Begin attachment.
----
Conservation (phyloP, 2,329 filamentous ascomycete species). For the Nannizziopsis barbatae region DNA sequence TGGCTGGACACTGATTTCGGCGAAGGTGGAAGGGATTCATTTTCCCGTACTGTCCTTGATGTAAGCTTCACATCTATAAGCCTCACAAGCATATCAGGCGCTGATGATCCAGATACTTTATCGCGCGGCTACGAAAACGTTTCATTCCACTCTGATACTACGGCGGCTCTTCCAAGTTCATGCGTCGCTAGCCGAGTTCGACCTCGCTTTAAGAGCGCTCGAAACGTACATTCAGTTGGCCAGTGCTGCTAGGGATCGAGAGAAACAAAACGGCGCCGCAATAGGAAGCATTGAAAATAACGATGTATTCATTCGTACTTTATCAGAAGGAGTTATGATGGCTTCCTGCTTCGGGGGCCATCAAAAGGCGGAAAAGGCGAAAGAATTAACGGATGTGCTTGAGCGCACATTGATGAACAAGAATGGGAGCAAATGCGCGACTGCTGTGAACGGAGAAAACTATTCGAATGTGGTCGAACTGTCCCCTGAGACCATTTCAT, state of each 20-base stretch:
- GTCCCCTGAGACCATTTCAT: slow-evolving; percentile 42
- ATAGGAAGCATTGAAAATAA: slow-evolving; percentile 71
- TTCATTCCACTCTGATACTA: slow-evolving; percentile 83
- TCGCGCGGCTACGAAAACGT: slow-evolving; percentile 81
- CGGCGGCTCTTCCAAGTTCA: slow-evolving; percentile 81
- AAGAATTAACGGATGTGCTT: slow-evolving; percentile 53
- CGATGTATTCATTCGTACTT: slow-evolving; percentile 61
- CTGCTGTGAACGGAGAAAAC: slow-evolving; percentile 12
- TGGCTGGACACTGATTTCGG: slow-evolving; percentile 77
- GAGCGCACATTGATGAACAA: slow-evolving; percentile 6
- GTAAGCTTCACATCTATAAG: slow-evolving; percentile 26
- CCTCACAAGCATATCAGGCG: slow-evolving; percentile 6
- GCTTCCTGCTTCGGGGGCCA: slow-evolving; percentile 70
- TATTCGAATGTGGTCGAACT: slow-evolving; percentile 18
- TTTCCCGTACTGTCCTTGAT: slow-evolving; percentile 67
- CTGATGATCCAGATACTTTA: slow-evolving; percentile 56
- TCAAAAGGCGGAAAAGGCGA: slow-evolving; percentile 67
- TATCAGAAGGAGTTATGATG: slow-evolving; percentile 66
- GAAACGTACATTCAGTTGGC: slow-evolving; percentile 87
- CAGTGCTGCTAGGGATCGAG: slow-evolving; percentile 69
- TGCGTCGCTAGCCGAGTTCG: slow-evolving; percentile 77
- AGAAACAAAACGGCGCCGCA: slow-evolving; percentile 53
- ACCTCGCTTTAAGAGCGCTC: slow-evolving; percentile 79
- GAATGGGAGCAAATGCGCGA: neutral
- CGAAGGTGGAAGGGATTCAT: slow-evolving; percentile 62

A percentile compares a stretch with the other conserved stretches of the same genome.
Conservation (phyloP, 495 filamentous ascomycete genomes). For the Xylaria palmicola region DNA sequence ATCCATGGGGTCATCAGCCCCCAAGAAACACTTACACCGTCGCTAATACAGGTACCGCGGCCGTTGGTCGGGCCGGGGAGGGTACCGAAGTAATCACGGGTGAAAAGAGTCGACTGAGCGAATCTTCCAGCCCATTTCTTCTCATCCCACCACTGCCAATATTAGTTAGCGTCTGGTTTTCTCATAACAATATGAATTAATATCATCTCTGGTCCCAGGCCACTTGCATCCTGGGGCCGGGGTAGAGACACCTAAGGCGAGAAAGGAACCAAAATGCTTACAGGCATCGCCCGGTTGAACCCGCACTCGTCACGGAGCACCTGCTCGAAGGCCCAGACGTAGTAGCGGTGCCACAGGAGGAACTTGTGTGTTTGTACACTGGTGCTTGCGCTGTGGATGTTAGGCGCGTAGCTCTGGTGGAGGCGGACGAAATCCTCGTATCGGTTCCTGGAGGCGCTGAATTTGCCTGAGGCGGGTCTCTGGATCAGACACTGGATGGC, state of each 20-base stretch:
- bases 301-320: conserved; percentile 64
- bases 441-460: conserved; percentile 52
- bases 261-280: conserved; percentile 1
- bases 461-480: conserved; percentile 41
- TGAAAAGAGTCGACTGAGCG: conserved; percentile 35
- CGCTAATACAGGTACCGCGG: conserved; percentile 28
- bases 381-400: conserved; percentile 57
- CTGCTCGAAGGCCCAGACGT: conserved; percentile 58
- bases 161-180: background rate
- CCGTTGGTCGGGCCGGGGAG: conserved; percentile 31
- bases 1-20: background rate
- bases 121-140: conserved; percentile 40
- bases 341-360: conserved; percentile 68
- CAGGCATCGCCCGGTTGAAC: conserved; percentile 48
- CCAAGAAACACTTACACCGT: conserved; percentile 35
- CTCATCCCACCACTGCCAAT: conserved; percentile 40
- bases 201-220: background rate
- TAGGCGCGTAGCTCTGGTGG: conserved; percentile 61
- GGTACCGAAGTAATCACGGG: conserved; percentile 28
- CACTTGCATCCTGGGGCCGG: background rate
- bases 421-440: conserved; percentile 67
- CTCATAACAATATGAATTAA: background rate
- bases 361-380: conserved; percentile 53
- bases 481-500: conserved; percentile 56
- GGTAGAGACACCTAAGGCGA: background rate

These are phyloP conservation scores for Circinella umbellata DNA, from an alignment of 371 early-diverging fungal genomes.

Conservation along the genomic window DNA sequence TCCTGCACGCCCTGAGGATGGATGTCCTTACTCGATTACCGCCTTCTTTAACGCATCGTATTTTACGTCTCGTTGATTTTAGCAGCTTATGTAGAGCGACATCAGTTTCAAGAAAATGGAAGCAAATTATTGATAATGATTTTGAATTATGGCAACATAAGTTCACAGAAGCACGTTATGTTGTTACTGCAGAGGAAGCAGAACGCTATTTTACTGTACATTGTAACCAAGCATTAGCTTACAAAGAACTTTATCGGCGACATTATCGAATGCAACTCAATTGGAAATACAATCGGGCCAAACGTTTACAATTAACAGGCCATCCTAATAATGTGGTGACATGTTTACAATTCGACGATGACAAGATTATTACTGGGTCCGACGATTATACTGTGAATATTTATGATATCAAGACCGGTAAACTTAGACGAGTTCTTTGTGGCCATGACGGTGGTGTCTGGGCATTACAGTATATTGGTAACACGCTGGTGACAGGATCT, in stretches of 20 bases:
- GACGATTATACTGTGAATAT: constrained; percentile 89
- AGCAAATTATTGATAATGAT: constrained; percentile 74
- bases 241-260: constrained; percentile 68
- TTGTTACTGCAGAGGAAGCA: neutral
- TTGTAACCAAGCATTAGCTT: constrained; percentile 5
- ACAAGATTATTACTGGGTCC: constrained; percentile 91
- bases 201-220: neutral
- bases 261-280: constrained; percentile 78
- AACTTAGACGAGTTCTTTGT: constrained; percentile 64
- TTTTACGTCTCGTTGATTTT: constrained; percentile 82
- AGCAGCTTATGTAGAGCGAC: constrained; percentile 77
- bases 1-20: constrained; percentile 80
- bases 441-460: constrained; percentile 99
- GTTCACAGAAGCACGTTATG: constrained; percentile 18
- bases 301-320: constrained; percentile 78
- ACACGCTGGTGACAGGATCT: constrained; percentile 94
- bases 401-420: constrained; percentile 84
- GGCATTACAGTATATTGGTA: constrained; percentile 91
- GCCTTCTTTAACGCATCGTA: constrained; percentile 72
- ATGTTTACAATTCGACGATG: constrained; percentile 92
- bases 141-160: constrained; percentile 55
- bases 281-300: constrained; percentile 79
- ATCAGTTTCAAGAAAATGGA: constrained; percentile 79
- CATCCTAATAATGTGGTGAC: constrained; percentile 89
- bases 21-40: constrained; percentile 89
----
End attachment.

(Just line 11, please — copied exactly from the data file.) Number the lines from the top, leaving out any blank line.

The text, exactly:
- GAGCGCACATTGATGAACAA: slow-evolving; percentile 6